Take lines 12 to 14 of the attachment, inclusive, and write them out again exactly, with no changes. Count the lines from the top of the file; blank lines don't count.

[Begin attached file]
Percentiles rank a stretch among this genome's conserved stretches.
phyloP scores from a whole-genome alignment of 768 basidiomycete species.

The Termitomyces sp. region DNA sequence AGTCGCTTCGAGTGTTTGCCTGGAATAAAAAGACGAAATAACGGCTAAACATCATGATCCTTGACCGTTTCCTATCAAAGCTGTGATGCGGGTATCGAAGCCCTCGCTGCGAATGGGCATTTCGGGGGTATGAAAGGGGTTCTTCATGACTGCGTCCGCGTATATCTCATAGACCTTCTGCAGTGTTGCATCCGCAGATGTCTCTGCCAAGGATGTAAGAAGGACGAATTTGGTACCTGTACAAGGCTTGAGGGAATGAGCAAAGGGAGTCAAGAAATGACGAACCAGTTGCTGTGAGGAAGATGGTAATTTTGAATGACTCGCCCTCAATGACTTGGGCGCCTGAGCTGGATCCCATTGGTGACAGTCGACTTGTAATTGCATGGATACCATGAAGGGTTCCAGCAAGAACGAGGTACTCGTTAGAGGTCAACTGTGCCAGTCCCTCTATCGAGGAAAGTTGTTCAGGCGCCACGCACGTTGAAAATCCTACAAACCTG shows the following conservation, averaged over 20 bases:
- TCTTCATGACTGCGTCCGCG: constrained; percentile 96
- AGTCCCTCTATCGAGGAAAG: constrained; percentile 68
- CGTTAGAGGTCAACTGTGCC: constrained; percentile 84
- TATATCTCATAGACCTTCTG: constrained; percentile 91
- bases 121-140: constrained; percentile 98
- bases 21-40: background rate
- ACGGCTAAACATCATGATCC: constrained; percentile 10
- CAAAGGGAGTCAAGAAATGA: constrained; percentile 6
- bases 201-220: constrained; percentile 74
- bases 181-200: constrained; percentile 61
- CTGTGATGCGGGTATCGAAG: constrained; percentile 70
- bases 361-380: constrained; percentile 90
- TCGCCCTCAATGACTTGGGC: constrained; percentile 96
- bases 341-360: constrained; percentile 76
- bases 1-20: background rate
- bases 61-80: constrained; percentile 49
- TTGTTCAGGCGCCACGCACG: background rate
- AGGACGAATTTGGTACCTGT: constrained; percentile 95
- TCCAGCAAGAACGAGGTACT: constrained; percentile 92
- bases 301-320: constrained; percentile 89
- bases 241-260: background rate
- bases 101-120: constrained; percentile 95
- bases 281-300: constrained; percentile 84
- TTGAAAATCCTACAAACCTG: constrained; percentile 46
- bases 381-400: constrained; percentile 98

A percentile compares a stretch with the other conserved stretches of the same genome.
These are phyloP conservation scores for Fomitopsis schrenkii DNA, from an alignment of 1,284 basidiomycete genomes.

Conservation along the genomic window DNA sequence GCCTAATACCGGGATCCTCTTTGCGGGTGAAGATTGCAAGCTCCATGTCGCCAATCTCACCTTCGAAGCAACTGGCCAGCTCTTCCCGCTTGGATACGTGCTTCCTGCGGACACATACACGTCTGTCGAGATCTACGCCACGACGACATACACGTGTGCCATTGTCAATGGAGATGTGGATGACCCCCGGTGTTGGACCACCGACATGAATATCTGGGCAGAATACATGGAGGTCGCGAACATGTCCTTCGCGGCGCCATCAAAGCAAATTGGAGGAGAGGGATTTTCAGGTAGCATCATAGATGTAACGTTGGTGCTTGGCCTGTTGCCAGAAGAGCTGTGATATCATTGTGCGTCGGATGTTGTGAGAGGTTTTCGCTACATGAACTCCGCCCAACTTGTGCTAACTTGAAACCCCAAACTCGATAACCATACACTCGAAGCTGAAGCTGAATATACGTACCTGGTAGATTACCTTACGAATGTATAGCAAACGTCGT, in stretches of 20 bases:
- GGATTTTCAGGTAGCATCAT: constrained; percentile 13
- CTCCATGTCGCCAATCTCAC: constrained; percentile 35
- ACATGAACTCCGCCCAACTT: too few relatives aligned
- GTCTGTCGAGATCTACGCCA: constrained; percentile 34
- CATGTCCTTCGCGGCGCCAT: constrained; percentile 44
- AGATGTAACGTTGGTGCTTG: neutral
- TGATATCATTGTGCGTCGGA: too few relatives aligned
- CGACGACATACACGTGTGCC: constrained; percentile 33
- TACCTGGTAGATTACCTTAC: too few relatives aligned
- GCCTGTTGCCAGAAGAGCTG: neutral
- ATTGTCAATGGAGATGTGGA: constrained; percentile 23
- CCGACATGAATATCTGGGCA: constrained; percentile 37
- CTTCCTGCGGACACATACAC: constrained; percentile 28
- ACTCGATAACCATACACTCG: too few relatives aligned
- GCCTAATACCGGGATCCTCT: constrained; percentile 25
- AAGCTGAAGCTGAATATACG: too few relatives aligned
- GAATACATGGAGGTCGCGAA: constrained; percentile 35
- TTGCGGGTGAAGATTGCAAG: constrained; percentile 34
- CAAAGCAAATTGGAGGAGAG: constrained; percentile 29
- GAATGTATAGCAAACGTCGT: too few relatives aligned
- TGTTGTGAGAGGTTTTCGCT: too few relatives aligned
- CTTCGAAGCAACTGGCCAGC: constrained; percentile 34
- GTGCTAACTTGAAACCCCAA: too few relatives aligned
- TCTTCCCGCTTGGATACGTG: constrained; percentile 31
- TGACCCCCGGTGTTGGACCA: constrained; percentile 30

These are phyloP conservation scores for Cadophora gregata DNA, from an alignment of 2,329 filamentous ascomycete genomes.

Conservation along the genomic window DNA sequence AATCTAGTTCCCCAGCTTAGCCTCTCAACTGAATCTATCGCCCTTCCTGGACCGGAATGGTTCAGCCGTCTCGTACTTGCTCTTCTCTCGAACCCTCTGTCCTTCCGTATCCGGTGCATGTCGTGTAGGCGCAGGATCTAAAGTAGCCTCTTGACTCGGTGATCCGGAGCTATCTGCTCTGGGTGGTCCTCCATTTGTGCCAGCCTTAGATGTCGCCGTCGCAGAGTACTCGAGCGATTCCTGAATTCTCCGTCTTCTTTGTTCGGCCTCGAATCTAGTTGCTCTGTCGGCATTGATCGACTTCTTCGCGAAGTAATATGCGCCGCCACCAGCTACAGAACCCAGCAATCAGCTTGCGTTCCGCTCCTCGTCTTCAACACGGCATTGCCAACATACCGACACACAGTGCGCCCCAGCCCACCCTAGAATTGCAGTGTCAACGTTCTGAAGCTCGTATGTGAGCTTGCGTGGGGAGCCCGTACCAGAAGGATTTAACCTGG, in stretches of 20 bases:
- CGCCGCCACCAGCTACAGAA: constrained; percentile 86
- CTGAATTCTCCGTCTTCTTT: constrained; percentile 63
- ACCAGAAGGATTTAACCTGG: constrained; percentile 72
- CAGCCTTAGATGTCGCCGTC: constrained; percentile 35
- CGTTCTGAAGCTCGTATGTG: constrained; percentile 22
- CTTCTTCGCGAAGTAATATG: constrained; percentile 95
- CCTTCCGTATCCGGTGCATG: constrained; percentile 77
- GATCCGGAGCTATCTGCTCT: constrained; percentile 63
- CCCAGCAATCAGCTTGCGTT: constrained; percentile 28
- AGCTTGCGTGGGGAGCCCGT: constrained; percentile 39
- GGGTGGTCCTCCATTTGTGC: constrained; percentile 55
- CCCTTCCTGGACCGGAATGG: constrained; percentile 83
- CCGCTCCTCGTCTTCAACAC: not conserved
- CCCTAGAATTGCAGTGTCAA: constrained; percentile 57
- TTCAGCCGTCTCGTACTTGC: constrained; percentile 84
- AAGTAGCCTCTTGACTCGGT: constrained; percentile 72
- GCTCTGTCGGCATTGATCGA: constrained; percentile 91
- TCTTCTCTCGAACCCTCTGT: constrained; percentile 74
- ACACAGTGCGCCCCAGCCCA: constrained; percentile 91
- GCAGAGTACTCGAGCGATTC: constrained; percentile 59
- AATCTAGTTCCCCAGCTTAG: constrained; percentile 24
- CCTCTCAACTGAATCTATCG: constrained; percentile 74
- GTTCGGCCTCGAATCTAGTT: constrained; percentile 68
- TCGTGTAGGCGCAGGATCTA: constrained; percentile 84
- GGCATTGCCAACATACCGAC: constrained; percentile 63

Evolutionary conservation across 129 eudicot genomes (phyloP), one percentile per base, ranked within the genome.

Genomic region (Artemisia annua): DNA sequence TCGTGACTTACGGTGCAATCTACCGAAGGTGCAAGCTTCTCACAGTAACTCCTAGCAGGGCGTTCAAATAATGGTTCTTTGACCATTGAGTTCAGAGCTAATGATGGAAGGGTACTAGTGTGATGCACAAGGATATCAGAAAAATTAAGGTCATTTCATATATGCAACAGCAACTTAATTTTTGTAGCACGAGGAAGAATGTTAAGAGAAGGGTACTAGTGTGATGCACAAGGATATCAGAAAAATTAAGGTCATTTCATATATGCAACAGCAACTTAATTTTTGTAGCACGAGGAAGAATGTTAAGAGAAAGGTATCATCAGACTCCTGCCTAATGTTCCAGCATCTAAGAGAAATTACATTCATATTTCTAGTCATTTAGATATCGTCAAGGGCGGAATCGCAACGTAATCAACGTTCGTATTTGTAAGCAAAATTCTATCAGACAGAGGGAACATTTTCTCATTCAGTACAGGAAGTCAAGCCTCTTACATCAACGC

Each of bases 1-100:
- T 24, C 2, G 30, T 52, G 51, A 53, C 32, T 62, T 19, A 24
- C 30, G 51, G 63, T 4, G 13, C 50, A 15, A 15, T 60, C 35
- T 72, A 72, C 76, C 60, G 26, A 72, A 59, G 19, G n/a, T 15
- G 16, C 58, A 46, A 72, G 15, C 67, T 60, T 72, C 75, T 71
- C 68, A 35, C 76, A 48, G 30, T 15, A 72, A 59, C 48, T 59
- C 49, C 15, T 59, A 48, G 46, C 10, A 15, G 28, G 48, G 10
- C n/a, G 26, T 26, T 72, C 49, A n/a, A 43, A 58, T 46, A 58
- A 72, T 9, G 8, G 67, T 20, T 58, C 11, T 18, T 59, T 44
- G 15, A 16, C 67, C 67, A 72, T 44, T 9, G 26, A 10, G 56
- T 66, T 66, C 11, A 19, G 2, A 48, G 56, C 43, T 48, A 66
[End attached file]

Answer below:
- bases 201-220: constrained; percentile 74
- bases 181-200: constrained; percentile 61
- CTGTGATGCGGGTATCGAAG: constrained; percentile 70